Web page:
International Telephone and Telegraph Corp. agreed with the Securities and Exchange Commission yesterday to examine the accuracy of a past company report in which the firm claimed it made $8.7 million in questionable overseas payments.

In addition, the huge firm - without admitting or denying any past wrongdoing - agreed to obey federal securities laws in the future.

The agreement, approved by U.S. Senior District Judge George L. Hart Jr., apparently ends for now several years of litigation between the SEC and ITT concerning the firm's overseas payments.

An ITT spokesman said the corporation entered the consent agreement in order to bring the matter to an end and "eliminate continuing controversy" about past events.

The SEC had alleged in court papers that ITT had not investigated and disclosed propertly what the firm called its "sensitive payments" overseas.

In an SEC suit, which was released last November after several months' legal resistance by ITT, the government charged the firm with making "millions of dollars" in "illegal, improper, corrupt and questionable payments" to government officials and business customers in Indonesia, Iran the Philippines, Algeria, Nigeria, Mexico, Italy, Turkey and Chile. None of the actual recipients was named, and no exact amount of payoffs was given by the SEC.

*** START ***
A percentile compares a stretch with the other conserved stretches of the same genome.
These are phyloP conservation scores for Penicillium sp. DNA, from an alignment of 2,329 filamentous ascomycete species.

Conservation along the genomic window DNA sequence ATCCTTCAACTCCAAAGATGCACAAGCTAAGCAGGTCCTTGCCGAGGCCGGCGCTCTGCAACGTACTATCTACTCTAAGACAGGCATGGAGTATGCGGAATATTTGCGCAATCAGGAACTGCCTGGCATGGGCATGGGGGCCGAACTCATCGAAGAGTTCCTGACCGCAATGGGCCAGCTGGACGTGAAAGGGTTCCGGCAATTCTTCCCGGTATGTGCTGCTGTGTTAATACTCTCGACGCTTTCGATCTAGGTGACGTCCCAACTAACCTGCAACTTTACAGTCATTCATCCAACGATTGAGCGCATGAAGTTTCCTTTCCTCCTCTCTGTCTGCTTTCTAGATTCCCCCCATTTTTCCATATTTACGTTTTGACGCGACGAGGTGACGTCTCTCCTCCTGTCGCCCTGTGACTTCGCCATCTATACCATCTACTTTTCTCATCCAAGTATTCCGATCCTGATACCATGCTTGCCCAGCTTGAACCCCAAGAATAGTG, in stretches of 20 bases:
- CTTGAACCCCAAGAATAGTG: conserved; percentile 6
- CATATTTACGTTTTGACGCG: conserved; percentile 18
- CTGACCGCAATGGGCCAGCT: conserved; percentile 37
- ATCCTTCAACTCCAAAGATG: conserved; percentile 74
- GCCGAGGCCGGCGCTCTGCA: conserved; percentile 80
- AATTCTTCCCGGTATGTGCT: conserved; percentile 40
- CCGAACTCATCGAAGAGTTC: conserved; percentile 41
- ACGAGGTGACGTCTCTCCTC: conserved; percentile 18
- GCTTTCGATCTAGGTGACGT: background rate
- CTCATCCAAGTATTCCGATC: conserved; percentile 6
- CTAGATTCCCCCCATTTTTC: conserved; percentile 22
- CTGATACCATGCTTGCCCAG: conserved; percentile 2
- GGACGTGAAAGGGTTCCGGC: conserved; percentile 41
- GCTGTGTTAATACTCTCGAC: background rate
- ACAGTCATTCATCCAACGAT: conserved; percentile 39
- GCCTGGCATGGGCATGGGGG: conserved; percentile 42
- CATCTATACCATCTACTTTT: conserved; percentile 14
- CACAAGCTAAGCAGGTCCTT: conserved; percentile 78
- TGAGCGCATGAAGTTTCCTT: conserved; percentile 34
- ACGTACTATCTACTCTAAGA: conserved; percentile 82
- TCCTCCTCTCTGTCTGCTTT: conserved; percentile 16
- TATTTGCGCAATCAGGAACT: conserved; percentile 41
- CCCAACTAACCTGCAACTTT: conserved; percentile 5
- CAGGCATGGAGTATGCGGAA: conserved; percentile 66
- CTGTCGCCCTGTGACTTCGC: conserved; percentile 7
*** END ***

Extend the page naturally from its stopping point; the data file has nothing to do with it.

The SEC had been questioning the company's internal investigation because, among other reasons, the firm itself said it couldn't get certain documents from its own subsidiaries to check for payoffs.

Yesterday's agreement specifically calls for those documents to be supplied in the reexamination of the company's internal investigation.

One of the main features of yesterday's agreement is the appointment of Yale Law School Dean Harry H. Wellington as "review person" to examine the firm's previous overseas-payment disclosures.

Wellington will review the work previously done by the firm's Special Review Committee concerning overseas payments and work done for that committee by the law firm of Hughes, Hubbard and Reed, the agreement said.

The agreement requires ITT to provide documents to Wellington and to provide him with professional help at the firm's expense if he wants it. He then will prepare a report of his review and investigation, and submit it to ITT, the agreement continues.

If ITT refuses to make the results of that report public, the SEC can reinstate legal action against the firm, according to the consent decree.

The consent decree yesterday was filed in the SEC suit charging illegal overseas payoffs, as well as a separate SEC action asking that the firm be held in contempt for refusing to provide it with documents needed for its original investigation.

Several stockholder suits were filed against the firm after revelation of allegations of overseas payoffs, but those either have been dismissed or have been stayed pending the outcome of court appeals, ITT said.